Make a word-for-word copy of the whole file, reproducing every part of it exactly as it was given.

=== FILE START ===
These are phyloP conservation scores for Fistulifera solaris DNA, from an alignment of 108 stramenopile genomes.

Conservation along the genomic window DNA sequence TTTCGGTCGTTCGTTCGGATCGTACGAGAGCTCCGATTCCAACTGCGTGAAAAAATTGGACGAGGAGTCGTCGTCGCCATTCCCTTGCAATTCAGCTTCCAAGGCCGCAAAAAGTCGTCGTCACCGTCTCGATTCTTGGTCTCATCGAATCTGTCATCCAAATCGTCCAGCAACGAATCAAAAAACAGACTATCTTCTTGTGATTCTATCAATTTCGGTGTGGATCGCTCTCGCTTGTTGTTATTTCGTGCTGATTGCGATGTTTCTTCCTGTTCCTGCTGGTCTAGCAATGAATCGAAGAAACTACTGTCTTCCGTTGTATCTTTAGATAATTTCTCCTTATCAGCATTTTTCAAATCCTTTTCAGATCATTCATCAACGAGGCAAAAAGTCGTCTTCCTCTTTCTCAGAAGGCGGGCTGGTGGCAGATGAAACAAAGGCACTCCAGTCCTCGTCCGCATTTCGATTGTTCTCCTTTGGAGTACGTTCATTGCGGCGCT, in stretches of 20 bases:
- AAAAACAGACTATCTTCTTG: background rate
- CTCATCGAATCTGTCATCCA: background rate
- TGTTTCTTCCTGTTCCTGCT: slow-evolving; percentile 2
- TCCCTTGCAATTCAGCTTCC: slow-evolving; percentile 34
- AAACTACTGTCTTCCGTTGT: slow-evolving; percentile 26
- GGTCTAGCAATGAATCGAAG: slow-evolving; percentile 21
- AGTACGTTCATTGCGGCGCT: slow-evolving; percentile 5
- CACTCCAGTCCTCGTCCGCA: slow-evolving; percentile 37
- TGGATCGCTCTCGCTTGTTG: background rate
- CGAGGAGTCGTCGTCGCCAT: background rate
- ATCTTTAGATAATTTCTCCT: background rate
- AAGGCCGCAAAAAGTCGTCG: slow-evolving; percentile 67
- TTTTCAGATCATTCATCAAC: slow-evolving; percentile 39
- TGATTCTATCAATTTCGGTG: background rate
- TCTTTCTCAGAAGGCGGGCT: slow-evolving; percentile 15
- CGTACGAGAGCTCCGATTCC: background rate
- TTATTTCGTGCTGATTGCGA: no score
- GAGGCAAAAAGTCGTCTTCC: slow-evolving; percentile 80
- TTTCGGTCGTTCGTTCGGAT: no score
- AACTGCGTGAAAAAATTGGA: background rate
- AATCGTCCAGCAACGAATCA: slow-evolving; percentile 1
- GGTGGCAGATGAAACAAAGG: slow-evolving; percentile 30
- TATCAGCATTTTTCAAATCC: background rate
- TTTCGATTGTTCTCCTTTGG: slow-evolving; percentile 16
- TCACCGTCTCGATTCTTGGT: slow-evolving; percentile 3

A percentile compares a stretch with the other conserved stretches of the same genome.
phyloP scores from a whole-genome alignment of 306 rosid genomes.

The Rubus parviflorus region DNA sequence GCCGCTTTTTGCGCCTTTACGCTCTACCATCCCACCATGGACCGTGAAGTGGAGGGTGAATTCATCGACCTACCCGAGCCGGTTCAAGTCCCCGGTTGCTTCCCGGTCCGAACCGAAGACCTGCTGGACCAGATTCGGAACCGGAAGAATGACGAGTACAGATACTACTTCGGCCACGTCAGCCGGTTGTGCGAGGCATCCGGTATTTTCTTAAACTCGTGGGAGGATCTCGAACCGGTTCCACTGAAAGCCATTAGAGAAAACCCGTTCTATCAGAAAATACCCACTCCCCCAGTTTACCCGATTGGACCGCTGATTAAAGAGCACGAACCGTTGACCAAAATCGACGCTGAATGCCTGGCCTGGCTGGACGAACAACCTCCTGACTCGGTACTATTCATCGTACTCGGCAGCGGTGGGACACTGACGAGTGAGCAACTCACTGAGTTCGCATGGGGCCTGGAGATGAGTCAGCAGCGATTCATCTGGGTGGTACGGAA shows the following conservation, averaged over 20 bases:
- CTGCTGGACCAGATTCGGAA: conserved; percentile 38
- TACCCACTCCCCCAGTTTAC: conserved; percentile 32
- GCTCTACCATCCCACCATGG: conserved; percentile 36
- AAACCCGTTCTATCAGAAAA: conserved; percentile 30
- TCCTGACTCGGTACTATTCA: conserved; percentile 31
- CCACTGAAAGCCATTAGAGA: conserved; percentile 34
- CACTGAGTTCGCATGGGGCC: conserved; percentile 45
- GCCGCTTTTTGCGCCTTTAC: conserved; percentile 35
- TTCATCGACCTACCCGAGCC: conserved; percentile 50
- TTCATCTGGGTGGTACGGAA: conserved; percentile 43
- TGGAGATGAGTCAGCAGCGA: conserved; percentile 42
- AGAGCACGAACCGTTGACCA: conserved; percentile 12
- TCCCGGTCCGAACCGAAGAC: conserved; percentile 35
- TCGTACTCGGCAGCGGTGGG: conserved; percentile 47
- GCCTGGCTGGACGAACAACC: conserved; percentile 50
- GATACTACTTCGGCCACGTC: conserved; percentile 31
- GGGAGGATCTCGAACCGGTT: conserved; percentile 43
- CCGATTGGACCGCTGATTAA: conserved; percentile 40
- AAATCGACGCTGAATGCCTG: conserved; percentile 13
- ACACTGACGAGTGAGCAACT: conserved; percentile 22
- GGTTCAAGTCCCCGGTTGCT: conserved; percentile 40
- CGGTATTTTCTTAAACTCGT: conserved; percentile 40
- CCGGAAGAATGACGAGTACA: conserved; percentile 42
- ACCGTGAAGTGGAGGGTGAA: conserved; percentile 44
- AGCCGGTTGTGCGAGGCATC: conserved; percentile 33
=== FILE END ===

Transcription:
These are phyloP conservation scores for Fistulifera solaris DNA, from an alignment of 108 stramenopile genomes.

Conservation along the genomic window DNA sequence TTTCGGTCGTTCGTTCGGATCGTACGAGAGCTCCGATTCCAACTGCGTGAAAAAATTGGACGAGGAGTCGTCGTCGCCATTCCCTTGCAATTCAGCTTCCAAGGCCGCAAAAAGTCGTCGTCACCGTCTCGATTCTTGGTCTCATCGAATCTGTCATCCAAATCGTCCAGCAACGAATCAAAAAACAGACTATCTTCTTGTGATTCTATCAATTTCGGTGTGGATCGCTCTCGCTTGTTGTTATTTCGTGCTGATTGCGATGTTTCTTCCTGTTCCTGCTGGTCTAGCAATGAATCGAAGAAACTACTGTCTTCCGTTGTATCTTTAGATAATTTCTCCTTATCAGCATTTTTCAAATCCTTTTCAGATCATTCATCAACGAGGCAAAAAGTCGTCTTCCTCTTTCTCAGAAGGCGGGCTGGTGGCAGATGAAACAAAGGCACTCCAGTCCTCGTCCGCATTTCGATTGTTCTCCTTTGGAGTACGTTCATTGCGGCGCT, in stretches of 20 bases:
- AAAAACAGACTATCTTCTTG: background rate
- CTCATCGAATCTGTCATCCA: background rate
- TGTTTCTTCCTGTTCCTGCT: slow-evolving; percentile 2
- TCCCTTGCAATTCAGCTTCC: slow-evolving; percentile 34
- AAACTACTGTCTTCCGTTGT: slow-evolving; percentile 26
- GGTCTAGCAATGAATCGAAG: slow-evolving; percentile 21
- AGTACGTTCATTGCGGCGCT: slow-evolving; percentile 5
- CACTCCAGTCCTCGTCCGCA: slow-evolving; percentile 37
- TGGATCGCTCTCGCTTGTTG: background rate
- CGAGGAGTCGTCGTCGCCAT: background rate
- ATCTTTAGATAATTTCTCCT: background rate
- AAGGCCGCAAAAAGTCGTCG: slow-evolving; percentile 67
- TTTTCAGATCATTCATCAAC: slow-evolving; percentile 39
- TGATTCTATCAATTTCGGTG: background rate
- TCTTTCTCAGAAGGCGGGCT: slow-evolving; percentile 15
- CGTACGAGAGCTCCGATTCC: background rate
- TTATTTCGTGCTGATTGCGA: no score
- GAGGCAAAAAGTCGTCTTCC: slow-evolving; percentile 80
- TTTCGGTCGTTCGTTCGGAT: no score
- AACTGCGTGAAAAAATTGGA: background rate
- AATCGTCCAGCAACGAATCA: slow-evolving; percentile 1
- GGTGGCAGATGAAACAAAGG: slow-evolving; percentile 30
- TATCAGCATTTTTCAAATCC: background rate
- TTTCGATTGTTCTCCTTTGG: slow-evolving; percentile 16
- TCACCGTCTCGATTCTTGGT: slow-evolving; percentile 3

A percentile compares a stretch with the other conserved stretches of the same genome.
phyloP scores from a whole-genome alignment of 306 rosid genomes.

The Rubus parviflorus region DNA sequence GCCGCTTTTTGCGCCTTTACGCTCTACCATCCCACCATGGACCGTGAAGTGGAGGGTGAATTCATCGACCTACCCGAGCCGGTTCAAGTCCCCGGTTGCTTCCCGGTCCGAACCGAAGACCTGCTGGACCAGATTCGGAACCGGAAGAATGACGAGTACAGATACTACTTCGGCCACGTCAGCCGGTTGTGCGAGGCATCCGGTATTTTCTTAAACTCGTGGGAGGATCTCGAACCGGTTCCACTGAAAGCCATTAGAGAAAACCCGTTCTATCAGAAAATACCCACTCCCCCAGTTTACCCGATTGGACCGCTGATTAAAGAGCACGAACCGTTGACCAAAATCGACGCTGAATGCCTGGCCTGGCTGGACGAACAACCTCCTGACTCGGTACTATTCATCGTACTCGGCAGCGGTGGGACACTGACGAGTGAGCAACTCACTGAGTTCGCATGGGGCCTGGAGATGAGTCAGCAGCGATTCATCTGGGTGGTACGGAA shows the following conservation, averaged over 20 bases:
- CTGCTGGACCAGATTCGGAA: conserved; percentile 38
- TACCCACTCCCCCAGTTTAC: conserved; percentile 32
- GCTCTACCATCCCACCATGG: conserved; percentile 36
- AAACCCGTTCTATCAGAAAA: conserved; percentile 30
- TCCTGACTCGGTACTATTCA: conserved; percentile 31
- CCACTGAAAGCCATTAGAGA: conserved; percentile 34
- CACTGAGTTCGCATGGGGCC: conserved; percentile 45
- GCCGCTTTTTGCGCCTTTAC: conserved; percentile 35
- TTCATCGACCTACCCGAGCC: conserved; percentile 50
- TTCATCTGGGTGGTACGGAA: conserved; percentile 43
- TGGAGATGAGTCAGCAGCGA: conserved; percentile 42
- AGAGCACGAACCGTTGACCA: conserved; percentile 12
- TCCCGGTCCGAACCGAAGAC: conserved; percentile 35
- TCGTACTCGGCAGCGGTGGG: conserved; percentile 47
- GCCTGGCTGGACGAACAACC: conserved; percentile 50
- GATACTACTTCGGCCACGTC: conserved; percentile 31
- GGGAGGATCTCGAACCGGTT: conserved; percentile 43
- CCGATTGGACCGCTGATTAA: conserved; percentile 40
- AAATCGACGCTGAATGCCTG: conserved; percentile 13
- ACACTGACGAGTGAGCAACT: conserved; percentile 22
- GGTTCAAGTCCCCGGTTGCT: conserved; percentile 40
- CGGTATTTTCTTAAACTCGT: conserved; percentile 40
- CCGGAAGAATGACGAGTACA: conserved; percentile 42
- ACCGTGAAGTGGAGGGTGAA: conserved; percentile 44
- AGCCGGTTGTGCGAGGCATC: conserved; percentile 33